At the age of 25, Parks was amazed by photographs of migrant workers in a magazine and devised to buy his first camera. He bought a Voigtländer Brilliant at a pawn shop in Washington and taught himself how to take photos.

The photographs were so amazing that they caught the attention of Marva Louis, wife of Joe Louis, a heavyweight boxing champion. In 1950, she encouraged Parks and his wife, Sally Alvis, to migrate to Chicago. There, he began a portrait business and specialized in taking photographs of society women.

In 1941, an exhibition of his photographs won Parks a photography fellowship with the Farm Security Administration (FSA). A few years later, he created one of the most popular photographs, American Gothic, Washington, D.C.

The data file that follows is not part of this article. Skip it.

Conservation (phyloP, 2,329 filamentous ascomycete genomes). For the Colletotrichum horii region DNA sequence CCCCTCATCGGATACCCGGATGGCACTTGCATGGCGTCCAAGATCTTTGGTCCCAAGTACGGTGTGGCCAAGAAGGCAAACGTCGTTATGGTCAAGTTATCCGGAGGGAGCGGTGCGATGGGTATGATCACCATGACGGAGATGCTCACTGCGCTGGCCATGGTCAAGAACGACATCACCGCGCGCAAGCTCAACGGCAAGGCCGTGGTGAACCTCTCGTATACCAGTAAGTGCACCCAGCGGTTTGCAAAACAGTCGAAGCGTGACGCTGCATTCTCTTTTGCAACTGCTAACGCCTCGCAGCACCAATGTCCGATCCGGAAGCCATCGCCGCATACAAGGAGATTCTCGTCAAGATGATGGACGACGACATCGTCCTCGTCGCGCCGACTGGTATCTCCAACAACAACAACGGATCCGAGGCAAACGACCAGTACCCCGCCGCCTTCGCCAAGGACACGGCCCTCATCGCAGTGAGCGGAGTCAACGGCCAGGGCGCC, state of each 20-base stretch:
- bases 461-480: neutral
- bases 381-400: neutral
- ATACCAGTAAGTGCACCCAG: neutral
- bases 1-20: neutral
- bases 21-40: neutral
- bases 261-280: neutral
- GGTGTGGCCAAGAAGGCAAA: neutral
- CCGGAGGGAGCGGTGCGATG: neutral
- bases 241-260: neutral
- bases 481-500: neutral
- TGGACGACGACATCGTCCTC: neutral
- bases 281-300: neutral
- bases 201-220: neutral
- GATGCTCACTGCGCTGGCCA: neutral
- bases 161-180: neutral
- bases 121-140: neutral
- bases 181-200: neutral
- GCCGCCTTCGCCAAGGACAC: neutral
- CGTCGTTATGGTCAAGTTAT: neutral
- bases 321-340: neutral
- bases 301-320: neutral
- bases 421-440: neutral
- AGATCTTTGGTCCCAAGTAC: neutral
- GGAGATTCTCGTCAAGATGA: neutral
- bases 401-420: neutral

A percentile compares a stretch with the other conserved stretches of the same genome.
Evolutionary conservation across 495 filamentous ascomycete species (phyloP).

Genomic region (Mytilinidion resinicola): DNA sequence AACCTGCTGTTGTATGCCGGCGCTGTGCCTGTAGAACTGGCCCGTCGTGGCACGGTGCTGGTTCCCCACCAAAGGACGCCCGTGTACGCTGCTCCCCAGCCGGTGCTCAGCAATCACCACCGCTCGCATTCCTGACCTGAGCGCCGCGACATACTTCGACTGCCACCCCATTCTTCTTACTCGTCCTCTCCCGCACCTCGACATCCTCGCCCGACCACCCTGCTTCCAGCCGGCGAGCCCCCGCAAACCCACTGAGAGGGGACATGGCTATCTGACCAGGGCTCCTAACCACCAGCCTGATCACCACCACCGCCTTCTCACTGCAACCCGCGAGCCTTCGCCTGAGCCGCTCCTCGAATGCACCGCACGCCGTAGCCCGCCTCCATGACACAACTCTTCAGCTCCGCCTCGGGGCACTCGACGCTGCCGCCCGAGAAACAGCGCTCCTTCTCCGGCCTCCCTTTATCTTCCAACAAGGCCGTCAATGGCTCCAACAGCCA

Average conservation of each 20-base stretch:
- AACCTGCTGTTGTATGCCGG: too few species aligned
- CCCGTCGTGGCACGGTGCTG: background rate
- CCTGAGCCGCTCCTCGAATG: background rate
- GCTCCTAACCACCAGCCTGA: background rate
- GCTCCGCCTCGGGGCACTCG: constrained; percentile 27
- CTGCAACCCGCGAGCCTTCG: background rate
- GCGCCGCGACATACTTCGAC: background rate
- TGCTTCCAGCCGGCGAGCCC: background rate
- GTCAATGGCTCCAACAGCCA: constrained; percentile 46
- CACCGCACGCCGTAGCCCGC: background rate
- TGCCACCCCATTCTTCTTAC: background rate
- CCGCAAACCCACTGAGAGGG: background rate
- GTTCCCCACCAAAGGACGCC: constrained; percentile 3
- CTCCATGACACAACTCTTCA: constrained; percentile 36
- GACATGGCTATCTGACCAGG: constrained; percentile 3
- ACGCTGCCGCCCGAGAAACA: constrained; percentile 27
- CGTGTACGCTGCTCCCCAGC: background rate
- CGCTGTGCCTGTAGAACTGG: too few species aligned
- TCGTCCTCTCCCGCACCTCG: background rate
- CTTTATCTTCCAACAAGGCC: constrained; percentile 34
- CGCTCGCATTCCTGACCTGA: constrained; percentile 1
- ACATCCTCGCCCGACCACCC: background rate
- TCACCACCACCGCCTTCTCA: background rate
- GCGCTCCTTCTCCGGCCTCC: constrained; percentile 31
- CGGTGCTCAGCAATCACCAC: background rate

Parks later moved to Harlem and became a major fashion photographer for Vogue under the supervision of Alexander Liberman for the next few years. He later returned to his hometown, Fort Scott, Kansas, where he documented the various segregation conditions and the lives of his mates from their segregated high school.

Poster from the film Shaft. Directed By Gordon Parks.
Gordon Parks, director of Shaft

His Filming Life

Gordon Parks worked as a consultant on several Hollywood productions. Below are his film works.

  • Parks directed a lot of documentaries on black ghetto life
  • In 1971, he directed the film, Shaft, starring Richard Roundtree as John Shaft
  • He also directed the sequel, Shaft’s Big Score, in 1972
  • Parks later had a cameo appearance in the Shaft sequel that starred Samuel L. Jackson.